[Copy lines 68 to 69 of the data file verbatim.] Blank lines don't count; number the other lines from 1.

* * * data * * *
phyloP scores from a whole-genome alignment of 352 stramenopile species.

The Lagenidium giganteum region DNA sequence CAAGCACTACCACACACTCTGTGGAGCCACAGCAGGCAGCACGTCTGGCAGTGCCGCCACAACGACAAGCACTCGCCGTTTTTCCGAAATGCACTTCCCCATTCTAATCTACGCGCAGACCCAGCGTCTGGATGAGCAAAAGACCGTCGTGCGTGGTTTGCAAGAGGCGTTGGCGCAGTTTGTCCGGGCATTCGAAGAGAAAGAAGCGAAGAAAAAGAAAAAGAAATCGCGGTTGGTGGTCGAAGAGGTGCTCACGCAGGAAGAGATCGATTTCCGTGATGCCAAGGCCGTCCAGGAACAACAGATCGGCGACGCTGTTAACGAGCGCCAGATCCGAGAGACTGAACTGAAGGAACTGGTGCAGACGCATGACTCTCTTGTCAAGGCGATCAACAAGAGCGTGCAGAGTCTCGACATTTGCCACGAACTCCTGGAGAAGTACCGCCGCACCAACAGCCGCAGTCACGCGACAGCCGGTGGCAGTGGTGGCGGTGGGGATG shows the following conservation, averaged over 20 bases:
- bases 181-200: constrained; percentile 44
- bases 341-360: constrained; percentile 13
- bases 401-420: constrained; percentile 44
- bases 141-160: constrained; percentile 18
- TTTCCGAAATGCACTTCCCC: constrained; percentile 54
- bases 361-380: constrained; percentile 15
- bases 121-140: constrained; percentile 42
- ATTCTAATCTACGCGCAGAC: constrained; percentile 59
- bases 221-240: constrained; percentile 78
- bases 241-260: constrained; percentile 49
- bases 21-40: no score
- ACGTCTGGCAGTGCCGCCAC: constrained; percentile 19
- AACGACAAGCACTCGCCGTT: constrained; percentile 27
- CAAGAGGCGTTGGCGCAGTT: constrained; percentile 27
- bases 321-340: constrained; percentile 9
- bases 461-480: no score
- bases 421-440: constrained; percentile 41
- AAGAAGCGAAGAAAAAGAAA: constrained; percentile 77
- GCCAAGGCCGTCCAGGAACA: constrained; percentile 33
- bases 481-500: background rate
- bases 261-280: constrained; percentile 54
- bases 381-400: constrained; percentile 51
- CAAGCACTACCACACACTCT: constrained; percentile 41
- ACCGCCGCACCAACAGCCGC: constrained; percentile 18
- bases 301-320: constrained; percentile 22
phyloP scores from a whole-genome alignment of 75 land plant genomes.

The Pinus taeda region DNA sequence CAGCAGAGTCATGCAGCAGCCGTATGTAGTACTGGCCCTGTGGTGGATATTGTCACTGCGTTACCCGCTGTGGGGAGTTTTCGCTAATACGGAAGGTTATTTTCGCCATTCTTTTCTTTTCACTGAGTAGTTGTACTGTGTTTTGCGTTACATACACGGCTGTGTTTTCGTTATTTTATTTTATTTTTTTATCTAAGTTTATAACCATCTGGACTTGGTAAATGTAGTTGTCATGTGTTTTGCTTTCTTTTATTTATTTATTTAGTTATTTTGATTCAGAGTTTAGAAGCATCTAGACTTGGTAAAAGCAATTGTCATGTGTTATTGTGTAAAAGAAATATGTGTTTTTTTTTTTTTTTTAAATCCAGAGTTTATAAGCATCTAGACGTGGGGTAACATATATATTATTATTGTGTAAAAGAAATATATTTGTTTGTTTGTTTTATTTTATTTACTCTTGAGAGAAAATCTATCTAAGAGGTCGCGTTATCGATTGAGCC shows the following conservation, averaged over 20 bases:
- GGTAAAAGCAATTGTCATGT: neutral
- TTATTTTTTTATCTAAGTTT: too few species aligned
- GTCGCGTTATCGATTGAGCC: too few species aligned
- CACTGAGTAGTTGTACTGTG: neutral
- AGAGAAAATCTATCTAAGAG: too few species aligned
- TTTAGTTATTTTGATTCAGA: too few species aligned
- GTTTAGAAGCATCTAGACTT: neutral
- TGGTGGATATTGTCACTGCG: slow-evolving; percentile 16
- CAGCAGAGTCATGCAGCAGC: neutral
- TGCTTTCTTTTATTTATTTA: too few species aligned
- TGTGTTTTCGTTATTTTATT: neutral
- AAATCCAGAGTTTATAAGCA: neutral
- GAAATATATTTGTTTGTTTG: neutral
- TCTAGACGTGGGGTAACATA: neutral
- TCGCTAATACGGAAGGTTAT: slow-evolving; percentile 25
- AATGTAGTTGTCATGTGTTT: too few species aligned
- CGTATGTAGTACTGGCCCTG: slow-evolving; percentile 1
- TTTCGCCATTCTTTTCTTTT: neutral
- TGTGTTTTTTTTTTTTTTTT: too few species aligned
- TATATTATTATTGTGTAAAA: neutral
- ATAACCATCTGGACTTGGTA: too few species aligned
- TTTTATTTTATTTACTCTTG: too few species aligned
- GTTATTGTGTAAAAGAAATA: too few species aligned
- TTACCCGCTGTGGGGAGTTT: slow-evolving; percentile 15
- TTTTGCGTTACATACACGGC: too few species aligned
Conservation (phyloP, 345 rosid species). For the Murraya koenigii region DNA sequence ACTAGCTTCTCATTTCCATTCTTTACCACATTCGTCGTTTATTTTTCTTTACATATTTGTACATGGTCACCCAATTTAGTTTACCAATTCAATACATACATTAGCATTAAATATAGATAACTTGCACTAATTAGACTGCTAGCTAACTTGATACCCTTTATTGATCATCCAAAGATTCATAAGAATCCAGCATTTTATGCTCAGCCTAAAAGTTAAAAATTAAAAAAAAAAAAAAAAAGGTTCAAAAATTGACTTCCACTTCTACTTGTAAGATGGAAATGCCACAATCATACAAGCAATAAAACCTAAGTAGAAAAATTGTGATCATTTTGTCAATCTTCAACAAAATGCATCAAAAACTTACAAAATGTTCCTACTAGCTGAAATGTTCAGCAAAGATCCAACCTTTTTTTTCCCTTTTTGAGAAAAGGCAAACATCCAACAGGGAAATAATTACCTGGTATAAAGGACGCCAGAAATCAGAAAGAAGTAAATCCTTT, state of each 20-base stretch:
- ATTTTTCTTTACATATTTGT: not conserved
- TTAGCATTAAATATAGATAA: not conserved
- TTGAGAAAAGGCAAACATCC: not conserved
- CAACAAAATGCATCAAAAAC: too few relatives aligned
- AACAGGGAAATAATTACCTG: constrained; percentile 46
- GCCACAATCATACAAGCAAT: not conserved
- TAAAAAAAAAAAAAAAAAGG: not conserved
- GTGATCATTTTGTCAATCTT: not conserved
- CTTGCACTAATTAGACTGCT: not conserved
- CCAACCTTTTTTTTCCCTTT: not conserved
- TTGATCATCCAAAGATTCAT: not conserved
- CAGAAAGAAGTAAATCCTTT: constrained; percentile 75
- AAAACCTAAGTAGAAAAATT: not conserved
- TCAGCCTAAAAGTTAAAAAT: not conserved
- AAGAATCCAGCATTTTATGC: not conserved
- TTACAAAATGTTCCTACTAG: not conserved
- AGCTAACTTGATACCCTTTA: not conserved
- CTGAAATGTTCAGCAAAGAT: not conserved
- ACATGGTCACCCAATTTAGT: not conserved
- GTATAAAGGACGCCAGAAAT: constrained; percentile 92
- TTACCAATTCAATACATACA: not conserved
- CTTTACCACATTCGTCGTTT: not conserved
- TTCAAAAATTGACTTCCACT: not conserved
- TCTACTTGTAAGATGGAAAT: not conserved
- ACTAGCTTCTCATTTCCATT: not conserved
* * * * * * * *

- AAAACCTAAGTAGAAAAATT: not conserved
- TCAGCCTAAAAGTTAAAAAT: not conserved